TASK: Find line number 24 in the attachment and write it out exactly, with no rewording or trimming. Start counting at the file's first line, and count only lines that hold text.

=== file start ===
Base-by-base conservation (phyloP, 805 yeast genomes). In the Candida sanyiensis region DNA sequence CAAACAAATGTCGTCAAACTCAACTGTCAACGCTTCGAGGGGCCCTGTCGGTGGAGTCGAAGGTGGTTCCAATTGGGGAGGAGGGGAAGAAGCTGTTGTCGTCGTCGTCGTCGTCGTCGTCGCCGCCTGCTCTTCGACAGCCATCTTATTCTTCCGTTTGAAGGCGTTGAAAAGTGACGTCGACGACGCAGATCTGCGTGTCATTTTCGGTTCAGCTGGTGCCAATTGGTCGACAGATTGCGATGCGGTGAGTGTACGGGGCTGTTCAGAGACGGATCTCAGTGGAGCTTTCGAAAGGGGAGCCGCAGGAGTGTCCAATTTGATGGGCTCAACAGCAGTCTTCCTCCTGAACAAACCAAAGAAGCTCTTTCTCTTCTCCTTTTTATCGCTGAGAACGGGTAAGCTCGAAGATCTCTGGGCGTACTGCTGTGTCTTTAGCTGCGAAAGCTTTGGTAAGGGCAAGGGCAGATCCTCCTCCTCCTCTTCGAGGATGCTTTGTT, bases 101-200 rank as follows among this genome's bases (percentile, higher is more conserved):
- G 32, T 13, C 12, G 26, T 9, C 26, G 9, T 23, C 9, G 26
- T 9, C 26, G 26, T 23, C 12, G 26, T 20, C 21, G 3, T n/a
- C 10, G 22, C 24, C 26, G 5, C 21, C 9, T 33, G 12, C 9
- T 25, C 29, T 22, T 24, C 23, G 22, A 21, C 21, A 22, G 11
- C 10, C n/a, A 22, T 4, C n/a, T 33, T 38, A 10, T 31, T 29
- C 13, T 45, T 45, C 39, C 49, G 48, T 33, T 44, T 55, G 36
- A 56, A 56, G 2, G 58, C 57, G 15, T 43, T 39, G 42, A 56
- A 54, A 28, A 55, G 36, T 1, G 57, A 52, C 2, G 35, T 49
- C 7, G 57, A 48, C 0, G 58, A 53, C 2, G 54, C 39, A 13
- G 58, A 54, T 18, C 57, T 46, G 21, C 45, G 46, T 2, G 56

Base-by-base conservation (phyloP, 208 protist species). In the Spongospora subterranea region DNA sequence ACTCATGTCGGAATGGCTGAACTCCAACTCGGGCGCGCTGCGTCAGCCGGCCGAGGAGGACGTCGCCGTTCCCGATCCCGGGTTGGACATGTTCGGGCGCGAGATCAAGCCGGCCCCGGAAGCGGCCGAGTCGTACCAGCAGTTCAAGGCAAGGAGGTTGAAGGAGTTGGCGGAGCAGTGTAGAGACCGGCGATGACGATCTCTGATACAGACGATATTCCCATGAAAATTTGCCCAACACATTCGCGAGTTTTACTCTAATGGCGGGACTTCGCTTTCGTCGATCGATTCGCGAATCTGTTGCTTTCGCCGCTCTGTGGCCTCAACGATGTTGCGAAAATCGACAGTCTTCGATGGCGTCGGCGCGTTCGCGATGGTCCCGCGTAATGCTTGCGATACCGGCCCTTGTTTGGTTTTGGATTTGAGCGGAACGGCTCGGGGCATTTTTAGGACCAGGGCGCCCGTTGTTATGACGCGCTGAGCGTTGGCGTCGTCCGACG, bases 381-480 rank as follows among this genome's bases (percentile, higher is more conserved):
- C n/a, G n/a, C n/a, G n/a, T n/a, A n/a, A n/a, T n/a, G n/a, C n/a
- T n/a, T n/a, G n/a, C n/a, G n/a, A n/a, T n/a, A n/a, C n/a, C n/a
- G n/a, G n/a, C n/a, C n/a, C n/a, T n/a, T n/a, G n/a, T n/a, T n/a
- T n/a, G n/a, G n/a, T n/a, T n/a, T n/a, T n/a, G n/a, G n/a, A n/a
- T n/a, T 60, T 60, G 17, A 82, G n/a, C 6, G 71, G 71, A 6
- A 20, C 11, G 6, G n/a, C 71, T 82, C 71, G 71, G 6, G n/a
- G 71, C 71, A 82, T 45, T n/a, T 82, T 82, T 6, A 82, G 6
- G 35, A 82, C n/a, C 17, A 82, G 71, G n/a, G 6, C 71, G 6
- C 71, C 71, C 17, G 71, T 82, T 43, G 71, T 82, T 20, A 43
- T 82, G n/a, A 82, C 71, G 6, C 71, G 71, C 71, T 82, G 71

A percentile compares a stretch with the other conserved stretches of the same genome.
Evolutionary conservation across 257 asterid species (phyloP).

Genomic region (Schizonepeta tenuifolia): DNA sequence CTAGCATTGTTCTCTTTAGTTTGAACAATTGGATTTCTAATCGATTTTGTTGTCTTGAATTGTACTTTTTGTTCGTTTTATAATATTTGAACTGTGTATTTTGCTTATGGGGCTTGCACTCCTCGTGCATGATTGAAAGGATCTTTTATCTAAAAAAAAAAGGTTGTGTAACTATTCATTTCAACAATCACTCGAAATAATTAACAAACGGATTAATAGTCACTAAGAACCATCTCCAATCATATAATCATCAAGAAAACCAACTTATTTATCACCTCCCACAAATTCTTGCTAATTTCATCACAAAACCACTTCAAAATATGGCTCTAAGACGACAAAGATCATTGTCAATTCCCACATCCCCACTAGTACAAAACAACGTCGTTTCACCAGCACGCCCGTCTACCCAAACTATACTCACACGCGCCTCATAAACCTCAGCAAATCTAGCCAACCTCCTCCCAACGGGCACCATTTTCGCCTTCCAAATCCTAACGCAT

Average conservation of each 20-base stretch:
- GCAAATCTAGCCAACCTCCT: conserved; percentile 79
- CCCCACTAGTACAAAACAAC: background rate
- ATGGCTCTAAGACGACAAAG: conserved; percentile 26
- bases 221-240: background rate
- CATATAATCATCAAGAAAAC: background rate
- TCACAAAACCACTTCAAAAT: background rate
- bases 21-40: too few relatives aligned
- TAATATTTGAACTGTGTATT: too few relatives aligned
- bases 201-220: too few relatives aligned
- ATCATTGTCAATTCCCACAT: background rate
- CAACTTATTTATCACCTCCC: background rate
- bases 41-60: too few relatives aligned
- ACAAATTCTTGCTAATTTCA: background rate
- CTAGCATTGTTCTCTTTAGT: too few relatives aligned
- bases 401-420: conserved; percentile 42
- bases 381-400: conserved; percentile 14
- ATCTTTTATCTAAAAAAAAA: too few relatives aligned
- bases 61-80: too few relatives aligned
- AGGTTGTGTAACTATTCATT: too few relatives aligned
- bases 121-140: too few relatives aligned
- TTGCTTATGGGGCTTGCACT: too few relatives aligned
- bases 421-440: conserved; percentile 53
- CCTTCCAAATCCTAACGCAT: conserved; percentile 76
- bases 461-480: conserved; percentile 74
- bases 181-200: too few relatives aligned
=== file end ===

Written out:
Evolutionary conservation across 257 asterid species (phyloP).